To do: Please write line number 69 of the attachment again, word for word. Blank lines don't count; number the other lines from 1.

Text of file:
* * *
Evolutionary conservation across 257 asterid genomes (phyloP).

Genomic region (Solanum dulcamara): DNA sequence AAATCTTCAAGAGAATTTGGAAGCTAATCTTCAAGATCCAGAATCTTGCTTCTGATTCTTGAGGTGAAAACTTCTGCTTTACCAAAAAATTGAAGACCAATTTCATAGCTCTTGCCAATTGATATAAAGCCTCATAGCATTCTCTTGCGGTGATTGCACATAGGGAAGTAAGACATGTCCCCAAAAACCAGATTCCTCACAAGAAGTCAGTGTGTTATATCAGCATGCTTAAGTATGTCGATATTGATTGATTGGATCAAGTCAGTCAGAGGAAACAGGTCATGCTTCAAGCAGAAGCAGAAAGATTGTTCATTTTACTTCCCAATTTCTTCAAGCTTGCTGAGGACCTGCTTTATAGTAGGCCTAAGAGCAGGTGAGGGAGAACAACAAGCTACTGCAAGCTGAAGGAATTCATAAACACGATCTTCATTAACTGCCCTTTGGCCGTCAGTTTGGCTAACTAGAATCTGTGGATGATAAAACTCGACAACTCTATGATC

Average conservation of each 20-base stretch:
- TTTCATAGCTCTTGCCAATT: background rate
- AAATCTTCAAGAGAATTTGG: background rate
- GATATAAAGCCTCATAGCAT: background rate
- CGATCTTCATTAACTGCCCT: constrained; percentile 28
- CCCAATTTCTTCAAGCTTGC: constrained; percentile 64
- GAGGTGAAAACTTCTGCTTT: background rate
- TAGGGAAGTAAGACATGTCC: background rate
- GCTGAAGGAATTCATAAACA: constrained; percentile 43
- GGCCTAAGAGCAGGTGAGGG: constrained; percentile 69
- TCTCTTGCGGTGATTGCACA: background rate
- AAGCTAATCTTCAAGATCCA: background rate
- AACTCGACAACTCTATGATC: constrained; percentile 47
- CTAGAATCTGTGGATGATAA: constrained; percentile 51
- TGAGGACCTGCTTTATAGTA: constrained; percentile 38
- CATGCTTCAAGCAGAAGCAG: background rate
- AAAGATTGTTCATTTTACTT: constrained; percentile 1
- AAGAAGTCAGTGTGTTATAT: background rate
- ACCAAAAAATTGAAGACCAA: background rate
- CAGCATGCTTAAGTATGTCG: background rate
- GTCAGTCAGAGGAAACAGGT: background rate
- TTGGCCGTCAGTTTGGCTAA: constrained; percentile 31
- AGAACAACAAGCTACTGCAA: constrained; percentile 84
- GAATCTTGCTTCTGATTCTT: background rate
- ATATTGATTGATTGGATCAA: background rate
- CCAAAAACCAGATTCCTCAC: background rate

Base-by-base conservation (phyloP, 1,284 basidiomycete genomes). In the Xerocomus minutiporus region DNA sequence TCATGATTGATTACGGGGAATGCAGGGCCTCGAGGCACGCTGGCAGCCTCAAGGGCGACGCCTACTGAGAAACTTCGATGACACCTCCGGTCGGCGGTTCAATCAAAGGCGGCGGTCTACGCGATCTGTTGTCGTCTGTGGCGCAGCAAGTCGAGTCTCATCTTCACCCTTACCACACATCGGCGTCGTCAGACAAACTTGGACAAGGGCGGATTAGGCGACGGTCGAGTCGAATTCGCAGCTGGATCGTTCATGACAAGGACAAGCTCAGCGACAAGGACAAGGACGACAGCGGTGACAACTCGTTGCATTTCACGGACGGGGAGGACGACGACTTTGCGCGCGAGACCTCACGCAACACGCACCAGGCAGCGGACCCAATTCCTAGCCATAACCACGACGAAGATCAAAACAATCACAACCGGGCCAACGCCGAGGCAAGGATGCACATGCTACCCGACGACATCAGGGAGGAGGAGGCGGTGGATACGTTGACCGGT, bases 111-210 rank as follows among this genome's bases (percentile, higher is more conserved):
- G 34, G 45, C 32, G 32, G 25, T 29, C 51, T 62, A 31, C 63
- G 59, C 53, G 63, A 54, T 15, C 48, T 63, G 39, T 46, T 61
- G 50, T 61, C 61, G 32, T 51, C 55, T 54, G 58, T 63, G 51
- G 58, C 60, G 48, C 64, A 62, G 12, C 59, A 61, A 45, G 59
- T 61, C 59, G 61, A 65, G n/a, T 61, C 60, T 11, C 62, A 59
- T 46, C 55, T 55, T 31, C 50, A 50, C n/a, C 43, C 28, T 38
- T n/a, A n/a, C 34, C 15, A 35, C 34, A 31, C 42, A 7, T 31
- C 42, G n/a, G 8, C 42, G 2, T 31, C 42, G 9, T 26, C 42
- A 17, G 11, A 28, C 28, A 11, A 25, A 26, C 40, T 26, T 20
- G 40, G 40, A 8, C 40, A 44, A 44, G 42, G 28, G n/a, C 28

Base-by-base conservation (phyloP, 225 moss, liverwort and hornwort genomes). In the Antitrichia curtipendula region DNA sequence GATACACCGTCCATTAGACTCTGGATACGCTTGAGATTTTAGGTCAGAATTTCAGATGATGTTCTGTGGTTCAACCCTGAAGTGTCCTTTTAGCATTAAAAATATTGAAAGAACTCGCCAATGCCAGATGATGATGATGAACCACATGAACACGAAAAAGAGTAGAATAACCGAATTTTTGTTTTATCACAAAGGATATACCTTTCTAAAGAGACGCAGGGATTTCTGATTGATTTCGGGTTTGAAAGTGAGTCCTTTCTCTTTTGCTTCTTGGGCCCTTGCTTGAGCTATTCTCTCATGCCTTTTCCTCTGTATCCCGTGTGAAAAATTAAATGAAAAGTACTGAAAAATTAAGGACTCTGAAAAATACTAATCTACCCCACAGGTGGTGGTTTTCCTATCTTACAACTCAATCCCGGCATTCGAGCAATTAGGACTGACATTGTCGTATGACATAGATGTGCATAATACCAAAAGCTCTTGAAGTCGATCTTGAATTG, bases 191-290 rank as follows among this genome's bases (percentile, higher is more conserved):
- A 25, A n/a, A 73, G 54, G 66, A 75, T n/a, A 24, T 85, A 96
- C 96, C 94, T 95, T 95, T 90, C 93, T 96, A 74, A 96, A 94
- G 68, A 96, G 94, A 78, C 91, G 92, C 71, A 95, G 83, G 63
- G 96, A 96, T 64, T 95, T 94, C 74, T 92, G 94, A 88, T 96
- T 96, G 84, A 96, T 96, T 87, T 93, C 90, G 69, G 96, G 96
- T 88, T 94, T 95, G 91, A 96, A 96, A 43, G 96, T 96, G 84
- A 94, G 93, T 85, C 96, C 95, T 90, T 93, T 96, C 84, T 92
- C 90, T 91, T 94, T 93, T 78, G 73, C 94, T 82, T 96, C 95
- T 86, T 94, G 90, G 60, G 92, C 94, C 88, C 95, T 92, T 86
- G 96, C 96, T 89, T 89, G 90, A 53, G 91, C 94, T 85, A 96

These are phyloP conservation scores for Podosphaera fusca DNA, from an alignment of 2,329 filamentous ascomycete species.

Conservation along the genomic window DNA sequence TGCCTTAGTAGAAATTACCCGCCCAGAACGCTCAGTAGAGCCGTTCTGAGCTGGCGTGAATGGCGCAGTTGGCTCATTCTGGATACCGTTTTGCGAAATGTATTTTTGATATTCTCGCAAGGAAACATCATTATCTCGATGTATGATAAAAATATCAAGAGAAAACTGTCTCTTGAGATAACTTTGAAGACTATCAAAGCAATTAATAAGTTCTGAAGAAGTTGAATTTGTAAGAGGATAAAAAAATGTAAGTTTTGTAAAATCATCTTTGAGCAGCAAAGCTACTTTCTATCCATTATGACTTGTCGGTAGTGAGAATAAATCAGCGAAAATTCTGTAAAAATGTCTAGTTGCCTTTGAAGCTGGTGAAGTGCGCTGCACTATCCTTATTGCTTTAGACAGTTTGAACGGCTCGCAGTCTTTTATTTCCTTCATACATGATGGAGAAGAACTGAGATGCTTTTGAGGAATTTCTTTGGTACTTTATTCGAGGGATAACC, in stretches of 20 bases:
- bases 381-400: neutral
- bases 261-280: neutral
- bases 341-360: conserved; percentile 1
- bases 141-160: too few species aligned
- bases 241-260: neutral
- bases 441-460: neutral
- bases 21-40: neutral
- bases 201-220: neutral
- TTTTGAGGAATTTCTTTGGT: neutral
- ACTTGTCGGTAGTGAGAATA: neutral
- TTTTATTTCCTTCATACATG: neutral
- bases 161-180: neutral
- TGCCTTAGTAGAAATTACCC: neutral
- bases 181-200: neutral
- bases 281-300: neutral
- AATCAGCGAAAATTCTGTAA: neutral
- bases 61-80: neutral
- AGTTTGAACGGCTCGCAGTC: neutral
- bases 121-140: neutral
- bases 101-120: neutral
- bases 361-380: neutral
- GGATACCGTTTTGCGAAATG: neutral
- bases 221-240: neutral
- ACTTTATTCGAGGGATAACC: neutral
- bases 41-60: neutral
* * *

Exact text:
- bases 61-80: neutral